But it was the falcon, with its fierce velocity, that got to demonstrate the breadth of its flight outdoors. “Falcons continuously flap their wings in order to fly and don’t ever coast the way other birds do,” Bradley said. “This field may seem huge, but to a falcon, with its incredible speed, it is tiny.”
Four Mahopac High School seniors have been named Commended Students by the National Merit Scholarship Program for their outstanding performance on the Preliminary SAT (PSAT), which they took last year.
Ryan Butler, Hannah Teligades, Sydney Hughes, and Joseph Cox were among the top 50,000 of the more than 1.6 million students who took the 2016 PSAT.
New Visions Engineering students in Robert Stanford’s physics class learned more than just a lesson in physics during a recent class at The Tech Center at PNW BOCES. “The students are using their newly obtained calculus skills to analyze the motion of objects in one dimension,” said Stanford.
To a layman, that translates into students positioning a ball bearing on a plank, releasing the ball, and having another member of their group film the results, both with the plank lying flat and at a slant. Students then analyze what they filmed.
“These types of activities, combining calculus and physics, really help the students better prepare for engineering,” Stanford said.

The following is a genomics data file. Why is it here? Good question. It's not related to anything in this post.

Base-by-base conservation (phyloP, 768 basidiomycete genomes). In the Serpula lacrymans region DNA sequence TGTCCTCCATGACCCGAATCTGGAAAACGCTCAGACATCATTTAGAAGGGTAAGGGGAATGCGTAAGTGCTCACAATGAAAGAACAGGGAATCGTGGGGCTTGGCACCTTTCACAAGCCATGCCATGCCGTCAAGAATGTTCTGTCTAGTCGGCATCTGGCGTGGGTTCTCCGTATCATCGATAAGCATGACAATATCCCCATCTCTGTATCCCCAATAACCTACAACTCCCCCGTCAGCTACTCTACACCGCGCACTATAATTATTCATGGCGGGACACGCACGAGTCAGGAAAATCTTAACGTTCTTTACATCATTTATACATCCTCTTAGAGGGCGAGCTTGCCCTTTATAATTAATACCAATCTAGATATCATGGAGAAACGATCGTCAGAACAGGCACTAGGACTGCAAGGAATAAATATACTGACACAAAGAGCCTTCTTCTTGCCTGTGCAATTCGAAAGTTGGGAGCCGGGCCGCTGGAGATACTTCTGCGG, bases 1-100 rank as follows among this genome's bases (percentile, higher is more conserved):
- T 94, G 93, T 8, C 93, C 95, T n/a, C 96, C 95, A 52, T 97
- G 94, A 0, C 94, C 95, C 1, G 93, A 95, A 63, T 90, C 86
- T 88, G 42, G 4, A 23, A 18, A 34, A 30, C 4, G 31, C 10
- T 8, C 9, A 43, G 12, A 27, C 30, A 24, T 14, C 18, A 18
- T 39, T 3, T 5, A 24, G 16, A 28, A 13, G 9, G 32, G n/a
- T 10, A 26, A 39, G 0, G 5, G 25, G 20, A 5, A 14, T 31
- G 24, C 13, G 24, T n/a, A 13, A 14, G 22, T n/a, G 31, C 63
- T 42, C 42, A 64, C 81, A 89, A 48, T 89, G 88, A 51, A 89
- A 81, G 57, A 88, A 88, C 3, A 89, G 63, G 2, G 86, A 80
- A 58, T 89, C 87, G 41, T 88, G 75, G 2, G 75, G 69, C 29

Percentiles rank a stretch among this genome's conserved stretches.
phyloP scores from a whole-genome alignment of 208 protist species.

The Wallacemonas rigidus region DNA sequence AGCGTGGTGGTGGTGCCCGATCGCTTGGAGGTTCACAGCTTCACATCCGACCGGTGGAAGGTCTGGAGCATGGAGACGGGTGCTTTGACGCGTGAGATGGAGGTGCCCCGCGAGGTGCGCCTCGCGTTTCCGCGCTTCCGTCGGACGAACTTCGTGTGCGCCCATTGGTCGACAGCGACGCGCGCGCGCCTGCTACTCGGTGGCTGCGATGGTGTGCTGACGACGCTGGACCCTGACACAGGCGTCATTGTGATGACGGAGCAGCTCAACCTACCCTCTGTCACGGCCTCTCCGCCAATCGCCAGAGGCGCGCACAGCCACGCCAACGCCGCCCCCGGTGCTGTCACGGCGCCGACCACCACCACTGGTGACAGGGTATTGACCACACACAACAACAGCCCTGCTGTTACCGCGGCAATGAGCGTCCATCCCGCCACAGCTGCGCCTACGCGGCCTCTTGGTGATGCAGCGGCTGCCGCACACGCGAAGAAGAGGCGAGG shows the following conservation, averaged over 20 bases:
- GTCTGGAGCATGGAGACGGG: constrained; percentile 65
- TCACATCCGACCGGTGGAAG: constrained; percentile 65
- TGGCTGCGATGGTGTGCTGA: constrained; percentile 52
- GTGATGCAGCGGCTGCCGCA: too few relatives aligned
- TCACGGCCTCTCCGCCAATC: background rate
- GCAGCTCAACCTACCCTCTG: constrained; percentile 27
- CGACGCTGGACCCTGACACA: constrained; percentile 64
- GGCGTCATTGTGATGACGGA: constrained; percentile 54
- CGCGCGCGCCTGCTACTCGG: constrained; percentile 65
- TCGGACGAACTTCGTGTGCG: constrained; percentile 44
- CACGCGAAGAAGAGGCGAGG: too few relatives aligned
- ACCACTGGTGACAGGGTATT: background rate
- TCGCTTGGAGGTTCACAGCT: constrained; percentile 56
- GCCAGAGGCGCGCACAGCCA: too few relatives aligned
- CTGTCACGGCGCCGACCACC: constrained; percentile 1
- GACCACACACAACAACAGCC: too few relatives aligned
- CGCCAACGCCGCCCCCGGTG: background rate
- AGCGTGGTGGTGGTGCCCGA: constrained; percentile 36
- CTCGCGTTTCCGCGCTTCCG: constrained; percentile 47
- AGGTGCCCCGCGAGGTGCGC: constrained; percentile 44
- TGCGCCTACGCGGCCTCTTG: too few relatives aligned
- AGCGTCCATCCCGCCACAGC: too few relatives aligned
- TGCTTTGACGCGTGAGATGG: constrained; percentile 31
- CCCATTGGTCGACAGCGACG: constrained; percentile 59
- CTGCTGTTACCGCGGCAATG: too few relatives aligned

His students agree. Alex Gaspar, from Mahopac, said the hands-on activities in this class help them understand the rigors of engineering. “I love this class,” she said. “The small class size and the one-on-one learning and activities are really incredible.”
“These types of activities really help with calculus,” echoed Michal Baran from Mahopac.
Fellow student Carla Vera, from Ossining, agrees. “They give us real-life examples, which really help in understanding engineering concepts.”
New Visions Engineering students at The Tech Center at Putnam | Northern Westchester BOCES explore the world of engineering through hands-on projects that integrate academics and engineering concepts. Students have job shadowing, internship, and site-visit opportunities coordinated throughout the school year, enabling them to see first-hand the activities and responsibilities related to various engineering disciplines.